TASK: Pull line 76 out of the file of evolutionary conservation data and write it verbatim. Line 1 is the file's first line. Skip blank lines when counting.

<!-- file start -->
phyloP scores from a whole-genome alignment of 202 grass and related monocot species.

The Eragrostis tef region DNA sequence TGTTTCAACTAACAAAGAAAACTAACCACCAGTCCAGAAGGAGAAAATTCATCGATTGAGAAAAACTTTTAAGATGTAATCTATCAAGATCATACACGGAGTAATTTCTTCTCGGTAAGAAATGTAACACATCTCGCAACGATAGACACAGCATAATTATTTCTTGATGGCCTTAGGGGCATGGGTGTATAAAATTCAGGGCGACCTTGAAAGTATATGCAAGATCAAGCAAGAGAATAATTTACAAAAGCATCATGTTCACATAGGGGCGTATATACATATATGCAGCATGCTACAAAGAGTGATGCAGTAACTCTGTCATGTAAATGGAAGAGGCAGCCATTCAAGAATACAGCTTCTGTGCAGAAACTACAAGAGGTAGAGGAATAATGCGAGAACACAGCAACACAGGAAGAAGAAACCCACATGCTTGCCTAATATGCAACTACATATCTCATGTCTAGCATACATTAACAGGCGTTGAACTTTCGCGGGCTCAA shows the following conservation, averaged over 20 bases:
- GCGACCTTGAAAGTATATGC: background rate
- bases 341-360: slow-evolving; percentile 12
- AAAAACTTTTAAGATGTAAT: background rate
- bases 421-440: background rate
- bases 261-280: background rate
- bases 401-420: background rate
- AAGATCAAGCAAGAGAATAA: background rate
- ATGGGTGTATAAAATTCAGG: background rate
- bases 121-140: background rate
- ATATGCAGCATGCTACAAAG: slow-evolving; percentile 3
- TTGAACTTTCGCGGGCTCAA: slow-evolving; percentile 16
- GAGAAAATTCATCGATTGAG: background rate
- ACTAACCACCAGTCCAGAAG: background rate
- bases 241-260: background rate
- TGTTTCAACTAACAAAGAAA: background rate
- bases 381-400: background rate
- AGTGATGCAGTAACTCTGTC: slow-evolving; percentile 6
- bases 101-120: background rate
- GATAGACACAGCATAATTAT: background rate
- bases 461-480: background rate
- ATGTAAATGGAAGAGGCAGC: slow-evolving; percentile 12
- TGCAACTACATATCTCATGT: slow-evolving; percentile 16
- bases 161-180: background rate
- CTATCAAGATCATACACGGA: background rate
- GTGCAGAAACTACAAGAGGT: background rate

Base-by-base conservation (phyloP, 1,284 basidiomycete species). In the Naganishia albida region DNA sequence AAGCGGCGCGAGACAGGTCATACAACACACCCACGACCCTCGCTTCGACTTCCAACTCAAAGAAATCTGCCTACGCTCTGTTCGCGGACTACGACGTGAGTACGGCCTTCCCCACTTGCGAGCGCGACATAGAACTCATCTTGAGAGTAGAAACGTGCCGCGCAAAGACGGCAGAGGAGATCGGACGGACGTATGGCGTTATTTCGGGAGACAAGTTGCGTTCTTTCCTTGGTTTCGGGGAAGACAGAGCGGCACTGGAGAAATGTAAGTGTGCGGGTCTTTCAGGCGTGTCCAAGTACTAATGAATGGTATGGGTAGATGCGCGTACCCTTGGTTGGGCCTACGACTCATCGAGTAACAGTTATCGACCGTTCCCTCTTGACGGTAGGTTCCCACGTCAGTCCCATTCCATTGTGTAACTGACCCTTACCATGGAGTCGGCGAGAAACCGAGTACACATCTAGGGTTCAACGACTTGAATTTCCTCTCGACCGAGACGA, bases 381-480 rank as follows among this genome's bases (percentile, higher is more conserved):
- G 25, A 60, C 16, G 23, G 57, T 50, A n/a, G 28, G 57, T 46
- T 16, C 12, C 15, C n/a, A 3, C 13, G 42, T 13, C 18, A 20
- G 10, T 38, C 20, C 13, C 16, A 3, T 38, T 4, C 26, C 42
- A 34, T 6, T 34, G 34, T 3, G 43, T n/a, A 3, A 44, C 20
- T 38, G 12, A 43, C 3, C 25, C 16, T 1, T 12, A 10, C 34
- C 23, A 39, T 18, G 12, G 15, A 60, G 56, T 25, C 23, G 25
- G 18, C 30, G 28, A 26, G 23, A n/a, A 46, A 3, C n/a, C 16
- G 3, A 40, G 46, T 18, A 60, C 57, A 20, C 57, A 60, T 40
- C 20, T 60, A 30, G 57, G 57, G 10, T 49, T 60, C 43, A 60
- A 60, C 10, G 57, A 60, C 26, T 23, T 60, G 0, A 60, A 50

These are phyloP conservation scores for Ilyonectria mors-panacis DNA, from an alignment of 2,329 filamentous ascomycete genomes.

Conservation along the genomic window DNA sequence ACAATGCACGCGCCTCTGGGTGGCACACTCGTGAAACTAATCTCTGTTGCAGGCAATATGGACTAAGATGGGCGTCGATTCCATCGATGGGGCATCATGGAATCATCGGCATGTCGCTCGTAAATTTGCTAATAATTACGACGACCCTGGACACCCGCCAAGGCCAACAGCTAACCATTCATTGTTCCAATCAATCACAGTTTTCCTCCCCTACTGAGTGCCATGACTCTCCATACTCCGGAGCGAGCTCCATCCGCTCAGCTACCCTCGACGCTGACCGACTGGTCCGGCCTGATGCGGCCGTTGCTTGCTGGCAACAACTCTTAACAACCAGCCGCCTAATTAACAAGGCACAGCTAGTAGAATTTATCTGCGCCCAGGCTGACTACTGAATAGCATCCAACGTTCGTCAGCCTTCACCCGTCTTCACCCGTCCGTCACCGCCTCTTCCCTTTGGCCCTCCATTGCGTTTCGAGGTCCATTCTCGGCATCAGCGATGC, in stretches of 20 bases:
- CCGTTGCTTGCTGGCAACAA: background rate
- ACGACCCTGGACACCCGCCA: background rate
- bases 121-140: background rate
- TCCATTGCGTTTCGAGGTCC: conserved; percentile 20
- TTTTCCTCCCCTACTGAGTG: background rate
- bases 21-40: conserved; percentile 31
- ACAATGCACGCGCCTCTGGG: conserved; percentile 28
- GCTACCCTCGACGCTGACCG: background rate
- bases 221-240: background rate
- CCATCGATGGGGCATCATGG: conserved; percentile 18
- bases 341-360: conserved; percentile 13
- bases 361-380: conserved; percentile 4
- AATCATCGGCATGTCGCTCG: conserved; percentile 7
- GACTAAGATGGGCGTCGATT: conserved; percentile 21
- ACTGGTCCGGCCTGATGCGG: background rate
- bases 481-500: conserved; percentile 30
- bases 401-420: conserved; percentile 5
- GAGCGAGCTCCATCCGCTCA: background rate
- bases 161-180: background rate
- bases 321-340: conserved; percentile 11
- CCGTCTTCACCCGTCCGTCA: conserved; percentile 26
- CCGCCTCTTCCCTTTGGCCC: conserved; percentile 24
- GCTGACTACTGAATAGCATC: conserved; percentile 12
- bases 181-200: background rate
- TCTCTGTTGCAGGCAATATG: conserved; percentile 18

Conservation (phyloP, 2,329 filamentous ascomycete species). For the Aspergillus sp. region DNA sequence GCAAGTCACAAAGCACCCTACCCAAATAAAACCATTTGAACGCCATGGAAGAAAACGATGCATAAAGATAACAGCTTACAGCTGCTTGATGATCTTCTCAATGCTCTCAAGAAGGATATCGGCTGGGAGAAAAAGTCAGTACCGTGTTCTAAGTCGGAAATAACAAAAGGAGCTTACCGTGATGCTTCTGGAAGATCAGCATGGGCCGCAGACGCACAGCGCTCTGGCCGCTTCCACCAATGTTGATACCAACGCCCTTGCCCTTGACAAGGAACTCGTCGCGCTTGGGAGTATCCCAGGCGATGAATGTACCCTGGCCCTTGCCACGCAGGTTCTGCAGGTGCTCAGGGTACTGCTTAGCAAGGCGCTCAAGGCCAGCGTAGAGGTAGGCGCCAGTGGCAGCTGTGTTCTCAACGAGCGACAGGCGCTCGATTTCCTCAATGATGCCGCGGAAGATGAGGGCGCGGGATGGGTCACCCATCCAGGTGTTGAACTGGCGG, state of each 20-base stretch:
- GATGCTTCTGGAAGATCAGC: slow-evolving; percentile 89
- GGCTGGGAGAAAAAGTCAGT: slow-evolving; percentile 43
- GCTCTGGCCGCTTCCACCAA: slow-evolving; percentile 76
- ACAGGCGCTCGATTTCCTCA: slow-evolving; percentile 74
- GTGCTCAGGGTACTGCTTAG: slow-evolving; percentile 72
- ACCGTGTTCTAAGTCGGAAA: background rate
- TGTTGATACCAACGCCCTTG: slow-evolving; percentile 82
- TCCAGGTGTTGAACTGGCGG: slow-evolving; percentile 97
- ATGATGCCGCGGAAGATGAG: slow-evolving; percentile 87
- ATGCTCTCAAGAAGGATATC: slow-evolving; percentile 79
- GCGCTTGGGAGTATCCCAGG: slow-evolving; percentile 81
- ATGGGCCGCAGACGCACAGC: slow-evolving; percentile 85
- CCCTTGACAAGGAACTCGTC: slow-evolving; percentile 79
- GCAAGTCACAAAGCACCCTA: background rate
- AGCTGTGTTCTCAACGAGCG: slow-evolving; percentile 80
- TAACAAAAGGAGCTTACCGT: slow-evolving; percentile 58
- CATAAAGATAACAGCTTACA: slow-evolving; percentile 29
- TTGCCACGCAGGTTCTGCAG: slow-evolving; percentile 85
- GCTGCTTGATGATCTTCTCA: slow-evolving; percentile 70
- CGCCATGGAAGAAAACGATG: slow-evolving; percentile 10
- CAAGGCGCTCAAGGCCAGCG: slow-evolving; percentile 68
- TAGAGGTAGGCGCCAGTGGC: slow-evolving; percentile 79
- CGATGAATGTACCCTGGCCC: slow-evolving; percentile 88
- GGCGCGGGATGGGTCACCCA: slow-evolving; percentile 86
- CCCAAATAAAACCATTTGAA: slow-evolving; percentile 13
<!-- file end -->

- ATGCTCTCAAGAAGGATATC: slow-evolving; percentile 79